Below the radar screen
This service cut does not have to go through the public hearing process because it does not meet the legal requirement that triggers a hearing.

The Transit Coalition
is strongly opposed to taking service away from the the rail network because of the negative impact on people who are trying to get to/from home/work at that hour of the evening.

Your action is needed now to prevent this Rail Service Removal Plan from happening. Please call and/or write to the MTA Board of Directors and tell them that you oppose the taking away the last hour of service from the rail network.

You can e-mail the entire MTA Board or you can phone or fax them. Please act!

Read the complete details:
Los Angeles Times article - Thursday, May 12, 2005:
MTA to End Some Midnight Runs
Los Angeles Times letter - Tuesday, May 10, 2005:
Fewer Trains Mean More Traffic Headaches
Los Angeles Daily News OpEd piece - Thursday, May 12, 2005:
Angelenos ride trains in Paris -- why not here?


Sunday, May 01, 2005

Subway Signage Missing in Action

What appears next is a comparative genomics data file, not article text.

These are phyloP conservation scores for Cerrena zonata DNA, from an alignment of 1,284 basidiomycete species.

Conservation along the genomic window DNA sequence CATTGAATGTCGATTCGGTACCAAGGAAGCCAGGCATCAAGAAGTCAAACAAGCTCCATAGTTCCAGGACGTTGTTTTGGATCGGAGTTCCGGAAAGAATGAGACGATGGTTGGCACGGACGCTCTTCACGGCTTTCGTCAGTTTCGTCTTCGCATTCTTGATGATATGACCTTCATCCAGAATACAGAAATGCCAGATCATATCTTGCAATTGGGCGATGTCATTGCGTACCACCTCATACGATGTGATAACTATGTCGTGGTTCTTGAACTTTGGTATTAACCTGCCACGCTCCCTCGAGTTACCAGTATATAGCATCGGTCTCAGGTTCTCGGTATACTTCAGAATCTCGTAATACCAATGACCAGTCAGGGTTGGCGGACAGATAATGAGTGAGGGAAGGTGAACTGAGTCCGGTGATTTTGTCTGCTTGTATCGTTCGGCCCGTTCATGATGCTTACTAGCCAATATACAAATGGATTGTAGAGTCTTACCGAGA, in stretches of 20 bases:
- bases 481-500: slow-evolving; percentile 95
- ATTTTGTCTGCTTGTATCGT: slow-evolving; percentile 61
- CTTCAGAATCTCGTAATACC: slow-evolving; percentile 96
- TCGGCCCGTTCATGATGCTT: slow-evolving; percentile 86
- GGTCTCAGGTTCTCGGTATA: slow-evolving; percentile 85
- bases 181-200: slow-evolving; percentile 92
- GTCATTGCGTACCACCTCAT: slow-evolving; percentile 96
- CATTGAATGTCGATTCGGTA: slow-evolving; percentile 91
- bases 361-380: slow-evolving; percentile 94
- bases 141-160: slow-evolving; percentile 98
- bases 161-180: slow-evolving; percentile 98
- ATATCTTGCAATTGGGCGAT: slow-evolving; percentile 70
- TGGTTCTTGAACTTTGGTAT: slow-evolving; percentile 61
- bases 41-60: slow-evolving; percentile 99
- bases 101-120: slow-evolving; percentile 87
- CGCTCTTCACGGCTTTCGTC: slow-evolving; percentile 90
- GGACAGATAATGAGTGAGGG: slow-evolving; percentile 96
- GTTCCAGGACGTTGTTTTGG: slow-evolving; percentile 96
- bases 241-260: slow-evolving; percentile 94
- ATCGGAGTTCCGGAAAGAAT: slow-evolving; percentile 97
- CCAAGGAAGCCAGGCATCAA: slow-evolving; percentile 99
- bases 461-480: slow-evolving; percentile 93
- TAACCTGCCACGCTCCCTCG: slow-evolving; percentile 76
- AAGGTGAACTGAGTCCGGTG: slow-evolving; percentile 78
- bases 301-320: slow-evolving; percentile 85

Red Line Street Signage (or lack thereof)
at Union Station and at 7th St. / Metro Center

by Tom Stanley

We who live in Los Angeles and take the Metro Red Line know where to find the entrances to the 7th Street/Metro Center and Union Station subway stations, but what about tourists and Angelenos who have never taken the subway?

A tourist at Olvera Street has no way of knowing that there is a subway station inside Union Station. The Art Deco pylons at the Alameda Street entrance to Union Station announce Metrolink and Amtrak, but do not list the Metro Red Line.

Some time ago, I emailed Catellus (the owner of Union Station)(a famous Parkinson building) about this and received a reply that basically amounted to nothing.

Some other Union Station opinions, views, descriptions and history.

Why doesn't Metro work with Catellus and put one of those new station entrance sign pylons on Alameda Street? It's a no-brainer that better signage attracts more customers.

The situation is worse at the 7th Street/Metro Center subway station in the heart of the downtown Financial District. There, the original Metro pylons have been removed and there is not a single street-level sign at any of the three station entrances. What's going on here?

A subway system with a station called "Metro CENTER" has no street signage?